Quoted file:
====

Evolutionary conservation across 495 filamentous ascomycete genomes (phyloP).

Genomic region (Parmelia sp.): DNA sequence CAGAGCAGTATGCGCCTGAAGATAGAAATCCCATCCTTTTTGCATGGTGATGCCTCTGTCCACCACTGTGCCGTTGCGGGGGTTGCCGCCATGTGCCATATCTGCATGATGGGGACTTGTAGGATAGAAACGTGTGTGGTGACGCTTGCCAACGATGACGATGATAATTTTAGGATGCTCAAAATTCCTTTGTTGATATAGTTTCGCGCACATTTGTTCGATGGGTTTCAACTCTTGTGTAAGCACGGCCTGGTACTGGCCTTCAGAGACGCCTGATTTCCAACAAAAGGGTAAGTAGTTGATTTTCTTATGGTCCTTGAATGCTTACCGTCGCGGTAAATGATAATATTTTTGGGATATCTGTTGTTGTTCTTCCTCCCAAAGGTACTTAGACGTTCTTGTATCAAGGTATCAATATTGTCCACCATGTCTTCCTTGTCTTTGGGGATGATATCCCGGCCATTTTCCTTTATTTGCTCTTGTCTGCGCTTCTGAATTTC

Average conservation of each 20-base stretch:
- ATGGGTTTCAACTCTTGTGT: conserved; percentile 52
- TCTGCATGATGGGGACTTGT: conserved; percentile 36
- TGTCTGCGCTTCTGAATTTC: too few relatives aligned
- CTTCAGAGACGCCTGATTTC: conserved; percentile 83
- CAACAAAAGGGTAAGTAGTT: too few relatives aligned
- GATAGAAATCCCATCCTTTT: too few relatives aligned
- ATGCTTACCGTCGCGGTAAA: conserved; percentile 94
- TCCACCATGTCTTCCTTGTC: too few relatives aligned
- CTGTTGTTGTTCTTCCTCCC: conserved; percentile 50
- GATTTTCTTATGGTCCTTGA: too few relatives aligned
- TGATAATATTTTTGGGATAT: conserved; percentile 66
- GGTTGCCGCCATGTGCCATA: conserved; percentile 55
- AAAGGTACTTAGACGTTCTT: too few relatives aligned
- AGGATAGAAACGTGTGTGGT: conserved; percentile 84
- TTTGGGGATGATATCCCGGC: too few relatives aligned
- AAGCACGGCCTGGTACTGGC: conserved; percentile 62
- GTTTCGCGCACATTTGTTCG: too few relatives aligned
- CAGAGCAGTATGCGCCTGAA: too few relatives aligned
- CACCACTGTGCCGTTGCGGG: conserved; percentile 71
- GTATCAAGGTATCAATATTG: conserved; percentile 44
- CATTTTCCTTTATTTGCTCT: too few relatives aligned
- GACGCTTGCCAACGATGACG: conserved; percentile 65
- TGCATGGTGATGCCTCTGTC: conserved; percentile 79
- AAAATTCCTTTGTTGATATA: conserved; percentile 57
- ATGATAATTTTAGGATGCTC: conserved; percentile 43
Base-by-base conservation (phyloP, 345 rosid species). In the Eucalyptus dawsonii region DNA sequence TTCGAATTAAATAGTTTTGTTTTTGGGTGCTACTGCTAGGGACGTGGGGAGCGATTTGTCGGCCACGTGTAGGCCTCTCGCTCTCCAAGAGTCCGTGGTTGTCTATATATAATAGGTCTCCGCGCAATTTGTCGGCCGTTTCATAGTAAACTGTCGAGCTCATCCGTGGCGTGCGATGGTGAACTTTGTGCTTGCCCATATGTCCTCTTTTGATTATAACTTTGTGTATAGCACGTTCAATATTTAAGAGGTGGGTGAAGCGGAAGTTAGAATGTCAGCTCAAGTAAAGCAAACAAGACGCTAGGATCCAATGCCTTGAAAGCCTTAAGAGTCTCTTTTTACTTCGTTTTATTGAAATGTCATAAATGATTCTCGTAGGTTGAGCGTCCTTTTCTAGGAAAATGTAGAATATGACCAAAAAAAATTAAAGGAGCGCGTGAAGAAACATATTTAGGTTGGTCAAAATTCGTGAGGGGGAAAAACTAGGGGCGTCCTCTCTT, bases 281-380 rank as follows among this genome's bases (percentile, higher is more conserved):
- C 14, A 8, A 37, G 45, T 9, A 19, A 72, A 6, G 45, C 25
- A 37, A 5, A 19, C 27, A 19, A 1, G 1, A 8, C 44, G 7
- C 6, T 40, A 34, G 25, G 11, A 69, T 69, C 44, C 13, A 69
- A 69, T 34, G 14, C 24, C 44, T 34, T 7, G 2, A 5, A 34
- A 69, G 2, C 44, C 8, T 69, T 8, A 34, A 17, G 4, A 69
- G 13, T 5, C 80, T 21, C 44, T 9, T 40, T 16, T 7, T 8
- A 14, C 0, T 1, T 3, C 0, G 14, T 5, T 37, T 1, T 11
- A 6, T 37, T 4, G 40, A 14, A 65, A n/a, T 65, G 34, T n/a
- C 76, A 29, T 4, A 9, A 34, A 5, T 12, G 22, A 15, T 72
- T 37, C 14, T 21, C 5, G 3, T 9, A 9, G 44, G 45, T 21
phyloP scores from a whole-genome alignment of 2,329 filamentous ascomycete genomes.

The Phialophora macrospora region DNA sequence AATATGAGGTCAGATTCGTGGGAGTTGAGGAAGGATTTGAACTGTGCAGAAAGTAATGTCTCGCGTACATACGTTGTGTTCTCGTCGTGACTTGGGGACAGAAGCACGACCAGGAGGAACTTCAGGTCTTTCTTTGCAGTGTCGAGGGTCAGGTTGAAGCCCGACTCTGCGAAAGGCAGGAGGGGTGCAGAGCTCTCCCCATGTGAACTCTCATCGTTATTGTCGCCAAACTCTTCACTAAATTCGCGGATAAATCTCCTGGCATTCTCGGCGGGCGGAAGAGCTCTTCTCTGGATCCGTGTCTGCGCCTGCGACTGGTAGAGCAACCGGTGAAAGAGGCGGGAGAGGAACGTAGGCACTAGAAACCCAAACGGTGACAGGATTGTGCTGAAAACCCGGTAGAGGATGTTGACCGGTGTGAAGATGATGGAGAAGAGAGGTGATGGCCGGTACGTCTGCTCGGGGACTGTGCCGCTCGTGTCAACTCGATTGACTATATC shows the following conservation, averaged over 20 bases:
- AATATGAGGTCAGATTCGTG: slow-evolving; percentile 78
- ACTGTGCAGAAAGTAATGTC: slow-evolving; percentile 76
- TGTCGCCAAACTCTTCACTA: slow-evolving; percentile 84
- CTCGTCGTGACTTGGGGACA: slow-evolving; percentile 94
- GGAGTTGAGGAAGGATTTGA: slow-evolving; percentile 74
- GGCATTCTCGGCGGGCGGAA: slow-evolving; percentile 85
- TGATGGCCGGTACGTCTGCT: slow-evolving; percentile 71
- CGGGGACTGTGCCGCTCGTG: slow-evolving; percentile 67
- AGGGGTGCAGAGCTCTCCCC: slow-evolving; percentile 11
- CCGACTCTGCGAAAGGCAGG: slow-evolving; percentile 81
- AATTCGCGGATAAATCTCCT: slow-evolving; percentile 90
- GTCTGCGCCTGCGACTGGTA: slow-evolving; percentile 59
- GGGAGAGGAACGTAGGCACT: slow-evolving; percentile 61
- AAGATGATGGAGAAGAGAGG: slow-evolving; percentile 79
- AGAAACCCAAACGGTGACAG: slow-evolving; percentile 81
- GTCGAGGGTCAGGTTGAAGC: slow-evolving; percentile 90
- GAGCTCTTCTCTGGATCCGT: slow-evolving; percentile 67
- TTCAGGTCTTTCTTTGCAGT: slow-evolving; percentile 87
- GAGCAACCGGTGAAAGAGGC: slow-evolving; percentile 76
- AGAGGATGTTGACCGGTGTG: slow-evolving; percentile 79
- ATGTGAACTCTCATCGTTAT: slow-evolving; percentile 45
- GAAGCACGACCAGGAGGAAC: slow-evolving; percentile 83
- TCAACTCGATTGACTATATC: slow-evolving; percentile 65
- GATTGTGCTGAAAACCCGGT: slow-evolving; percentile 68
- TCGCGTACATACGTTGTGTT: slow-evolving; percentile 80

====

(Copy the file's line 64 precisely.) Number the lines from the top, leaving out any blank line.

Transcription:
- TCAACTCGATTGACTATATC: slow-evolving; percentile 65